Two, Christian marriage is about difference. Humanity is always bent on idolatry all the time, it’s who we are. We always want everyone to be Like us. We, made in God’s likeness, like to twist that round and remake everyone into our own likeness. Racism finds its heart and soul here. Taking somebody else and trying to mash them into a poor twisted, ugly reflection of yourself, because you love yourself so much, is what you are always trying to do, whether you mean to or not. The person you are most comfortable with is you, and so you’ll have an easier time if everyone else is exactly like you. You go to church with people like you, and shop with people like you, and now you can even marry people exactly like you. It’s a form of idolatry, of projecting yourself into the heavens.
Christian marriage cuts that lie down at its root. You marry someone who is different from you, who thinks and acts differently, whose instincts and priorities are different, whose emotional life is completely different, and who does not have the same body. And then, in this difficult place of difference, God works away the dross, the ugliness of your own idolatry. He takes the two distinct and different parts and makes them one.
Three, Christian Marriage is about personhood. Who was it that said, as she was leaving her husband to run off with a woman, ‘I just want to love all the children of the world!’? She said this as she consigned her own particular children to a lifetime of being shuffled around as props to her new dream life. In opening her arms to the world the personhood of her own husband and family fell into the ditch of life.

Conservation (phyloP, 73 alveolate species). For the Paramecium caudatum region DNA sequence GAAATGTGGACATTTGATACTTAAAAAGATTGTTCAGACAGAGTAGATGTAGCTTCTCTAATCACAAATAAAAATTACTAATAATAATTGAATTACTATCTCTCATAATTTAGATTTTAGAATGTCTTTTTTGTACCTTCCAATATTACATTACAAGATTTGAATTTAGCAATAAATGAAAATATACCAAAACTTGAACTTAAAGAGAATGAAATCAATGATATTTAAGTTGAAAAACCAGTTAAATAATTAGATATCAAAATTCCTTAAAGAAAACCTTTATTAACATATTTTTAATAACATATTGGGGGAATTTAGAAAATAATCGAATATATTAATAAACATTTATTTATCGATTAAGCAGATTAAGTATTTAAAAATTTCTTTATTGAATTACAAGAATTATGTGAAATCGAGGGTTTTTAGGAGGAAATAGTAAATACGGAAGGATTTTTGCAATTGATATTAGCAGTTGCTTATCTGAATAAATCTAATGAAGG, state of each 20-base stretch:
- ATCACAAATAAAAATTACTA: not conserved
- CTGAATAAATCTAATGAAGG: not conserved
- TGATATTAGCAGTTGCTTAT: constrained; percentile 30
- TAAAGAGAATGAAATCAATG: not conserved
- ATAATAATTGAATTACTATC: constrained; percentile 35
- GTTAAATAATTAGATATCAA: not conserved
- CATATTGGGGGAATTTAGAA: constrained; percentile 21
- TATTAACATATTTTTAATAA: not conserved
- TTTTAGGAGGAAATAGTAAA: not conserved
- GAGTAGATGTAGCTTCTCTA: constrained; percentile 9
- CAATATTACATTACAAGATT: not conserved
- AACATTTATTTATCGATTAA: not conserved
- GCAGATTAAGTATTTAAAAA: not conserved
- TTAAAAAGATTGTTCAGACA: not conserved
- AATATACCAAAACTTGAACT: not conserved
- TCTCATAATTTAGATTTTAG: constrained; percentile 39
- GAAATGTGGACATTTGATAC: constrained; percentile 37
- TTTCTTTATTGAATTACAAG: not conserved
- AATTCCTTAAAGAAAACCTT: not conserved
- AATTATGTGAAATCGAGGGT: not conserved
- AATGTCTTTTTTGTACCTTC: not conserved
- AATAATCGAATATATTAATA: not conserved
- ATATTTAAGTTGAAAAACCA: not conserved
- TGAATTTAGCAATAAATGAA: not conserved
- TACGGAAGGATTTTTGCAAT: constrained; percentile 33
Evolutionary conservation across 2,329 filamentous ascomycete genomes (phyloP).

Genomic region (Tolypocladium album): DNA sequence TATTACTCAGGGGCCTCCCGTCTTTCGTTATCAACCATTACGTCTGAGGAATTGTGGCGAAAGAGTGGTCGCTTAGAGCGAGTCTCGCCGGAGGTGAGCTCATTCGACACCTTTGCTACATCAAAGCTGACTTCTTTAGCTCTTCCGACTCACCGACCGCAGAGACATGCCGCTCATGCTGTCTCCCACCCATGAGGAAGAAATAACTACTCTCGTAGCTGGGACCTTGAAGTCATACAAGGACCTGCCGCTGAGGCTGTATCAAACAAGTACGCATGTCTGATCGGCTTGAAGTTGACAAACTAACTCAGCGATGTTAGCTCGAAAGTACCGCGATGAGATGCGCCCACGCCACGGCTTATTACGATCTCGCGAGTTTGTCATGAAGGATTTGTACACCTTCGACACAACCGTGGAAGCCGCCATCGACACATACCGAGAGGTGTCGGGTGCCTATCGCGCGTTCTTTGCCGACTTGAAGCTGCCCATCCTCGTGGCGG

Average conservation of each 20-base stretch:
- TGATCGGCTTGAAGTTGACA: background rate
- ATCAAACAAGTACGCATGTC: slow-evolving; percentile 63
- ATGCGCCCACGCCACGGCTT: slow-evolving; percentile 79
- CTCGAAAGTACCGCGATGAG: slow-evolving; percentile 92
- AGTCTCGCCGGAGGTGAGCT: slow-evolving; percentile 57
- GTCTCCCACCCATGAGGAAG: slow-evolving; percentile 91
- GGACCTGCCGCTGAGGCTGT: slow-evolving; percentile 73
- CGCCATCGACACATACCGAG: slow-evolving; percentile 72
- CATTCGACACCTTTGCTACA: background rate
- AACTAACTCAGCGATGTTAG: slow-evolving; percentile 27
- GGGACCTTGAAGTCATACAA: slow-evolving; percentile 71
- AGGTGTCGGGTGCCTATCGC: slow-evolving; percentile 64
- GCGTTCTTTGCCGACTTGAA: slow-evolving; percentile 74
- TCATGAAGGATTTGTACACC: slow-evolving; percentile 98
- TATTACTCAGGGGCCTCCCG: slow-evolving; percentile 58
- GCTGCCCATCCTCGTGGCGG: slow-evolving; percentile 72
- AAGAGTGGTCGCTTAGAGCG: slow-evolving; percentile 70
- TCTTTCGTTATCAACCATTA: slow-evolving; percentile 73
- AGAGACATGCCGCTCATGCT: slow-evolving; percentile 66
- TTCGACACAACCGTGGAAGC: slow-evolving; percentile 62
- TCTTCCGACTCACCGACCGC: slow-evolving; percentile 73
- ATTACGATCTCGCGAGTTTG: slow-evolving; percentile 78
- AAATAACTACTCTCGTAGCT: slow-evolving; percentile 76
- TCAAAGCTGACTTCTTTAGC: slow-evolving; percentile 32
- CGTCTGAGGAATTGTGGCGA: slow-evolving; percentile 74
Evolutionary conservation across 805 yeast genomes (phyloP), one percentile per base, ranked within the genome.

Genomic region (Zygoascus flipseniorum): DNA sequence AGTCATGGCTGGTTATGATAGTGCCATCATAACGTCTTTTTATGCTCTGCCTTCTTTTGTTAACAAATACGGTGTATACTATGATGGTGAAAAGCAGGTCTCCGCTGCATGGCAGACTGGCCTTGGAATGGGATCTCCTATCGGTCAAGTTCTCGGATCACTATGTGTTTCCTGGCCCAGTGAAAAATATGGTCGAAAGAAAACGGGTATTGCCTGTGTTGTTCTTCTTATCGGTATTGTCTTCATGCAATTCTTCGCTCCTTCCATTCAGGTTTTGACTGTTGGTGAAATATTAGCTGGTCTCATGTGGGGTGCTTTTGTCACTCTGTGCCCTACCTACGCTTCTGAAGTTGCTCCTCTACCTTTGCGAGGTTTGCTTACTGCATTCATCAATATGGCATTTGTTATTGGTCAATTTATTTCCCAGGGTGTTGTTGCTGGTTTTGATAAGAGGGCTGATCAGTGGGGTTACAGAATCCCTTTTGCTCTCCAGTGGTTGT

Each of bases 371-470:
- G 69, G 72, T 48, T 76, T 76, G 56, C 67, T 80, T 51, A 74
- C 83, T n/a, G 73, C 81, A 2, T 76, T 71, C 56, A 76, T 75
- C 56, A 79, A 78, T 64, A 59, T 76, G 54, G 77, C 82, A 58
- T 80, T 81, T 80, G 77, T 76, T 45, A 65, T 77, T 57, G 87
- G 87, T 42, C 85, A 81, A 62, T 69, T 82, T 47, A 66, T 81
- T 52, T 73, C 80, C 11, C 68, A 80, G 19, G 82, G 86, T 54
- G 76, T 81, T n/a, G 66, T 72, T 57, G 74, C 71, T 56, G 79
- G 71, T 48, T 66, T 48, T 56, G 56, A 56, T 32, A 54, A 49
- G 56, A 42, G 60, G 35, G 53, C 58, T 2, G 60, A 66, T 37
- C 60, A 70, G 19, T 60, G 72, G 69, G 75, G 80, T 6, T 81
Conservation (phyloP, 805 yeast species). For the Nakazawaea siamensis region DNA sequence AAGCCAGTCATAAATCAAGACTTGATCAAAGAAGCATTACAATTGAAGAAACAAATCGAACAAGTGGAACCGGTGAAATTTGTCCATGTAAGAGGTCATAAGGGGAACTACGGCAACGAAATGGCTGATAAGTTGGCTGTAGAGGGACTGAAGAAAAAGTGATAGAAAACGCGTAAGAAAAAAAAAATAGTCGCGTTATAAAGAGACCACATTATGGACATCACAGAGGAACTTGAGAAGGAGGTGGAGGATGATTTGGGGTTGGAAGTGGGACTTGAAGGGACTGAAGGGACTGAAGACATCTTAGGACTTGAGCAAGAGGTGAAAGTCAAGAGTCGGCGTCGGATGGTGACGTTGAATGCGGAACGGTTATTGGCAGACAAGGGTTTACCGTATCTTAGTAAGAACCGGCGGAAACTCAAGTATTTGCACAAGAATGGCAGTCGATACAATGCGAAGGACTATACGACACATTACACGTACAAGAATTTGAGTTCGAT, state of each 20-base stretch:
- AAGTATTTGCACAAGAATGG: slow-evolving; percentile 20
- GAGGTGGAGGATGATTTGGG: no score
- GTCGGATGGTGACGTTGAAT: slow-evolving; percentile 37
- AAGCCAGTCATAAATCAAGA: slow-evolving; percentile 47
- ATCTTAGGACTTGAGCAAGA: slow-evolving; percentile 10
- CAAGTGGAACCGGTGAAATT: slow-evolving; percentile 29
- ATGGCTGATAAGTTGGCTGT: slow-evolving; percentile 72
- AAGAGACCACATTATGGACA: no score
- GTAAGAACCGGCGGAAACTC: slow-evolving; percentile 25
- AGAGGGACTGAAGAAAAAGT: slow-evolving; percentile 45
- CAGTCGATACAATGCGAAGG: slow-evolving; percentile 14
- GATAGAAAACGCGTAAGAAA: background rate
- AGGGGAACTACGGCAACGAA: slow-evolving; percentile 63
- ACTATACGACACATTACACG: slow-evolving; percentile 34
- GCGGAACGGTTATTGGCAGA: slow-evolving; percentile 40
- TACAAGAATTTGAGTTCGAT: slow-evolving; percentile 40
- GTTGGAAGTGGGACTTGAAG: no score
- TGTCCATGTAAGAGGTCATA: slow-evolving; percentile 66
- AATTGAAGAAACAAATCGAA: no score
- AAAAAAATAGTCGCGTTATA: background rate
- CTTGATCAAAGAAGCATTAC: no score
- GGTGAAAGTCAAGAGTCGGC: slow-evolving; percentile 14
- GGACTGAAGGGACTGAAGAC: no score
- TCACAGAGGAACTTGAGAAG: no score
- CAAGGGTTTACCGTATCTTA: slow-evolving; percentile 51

It’s not that you go out and love everyone, it’s that you love one particular person for the rest of your life and there, and in that particularness, in that exclusivity, their personhood and yours has room to grow up and become something interesting. You get to be a person, and so do they.
Hear what I’m saying. A marriage where one person is abusing and dominating the other is not Christian marriage. Both people may be professing Christ, but if one person is abusing the other, a lie is being told. That’s not Christian. A marriage where the man doesn’t die to himself, Daily, putting the needs and care of his wife before himself is not Christian. It isn’t. How many times can I say it? But so also is a marriage where the woman doesn’t let the man breathe, doesn’t let him be a man in all his strength and virtue and difference from her. This is why a lot of Christian people who think they have Christian marriage don’t really because they are living selfishly, as unto the world, and not in the way of the cross.
Humanity is corrupt and it always has been. When Adam fell, we all tripped and stumbled, landing in the pit of our own digging. But God provides a remedy, a healing for this great wounding fall. He gives himself, and then he gives us each other, as long as we cling tightly to him and his cross through it all. Truly, give it a try before you consign it to the ash pit of history.
*Which is a very important distinction. You have to know what kind of literature you’re reading, as you’re struggling along in the Bible. And you shouldn’t fall into facile and easily debunked arguments, like ‘Jesus never said anything about homosexuality.’ That is old and tired. Go do some research. Step up your game if you want to argue at the level of the text.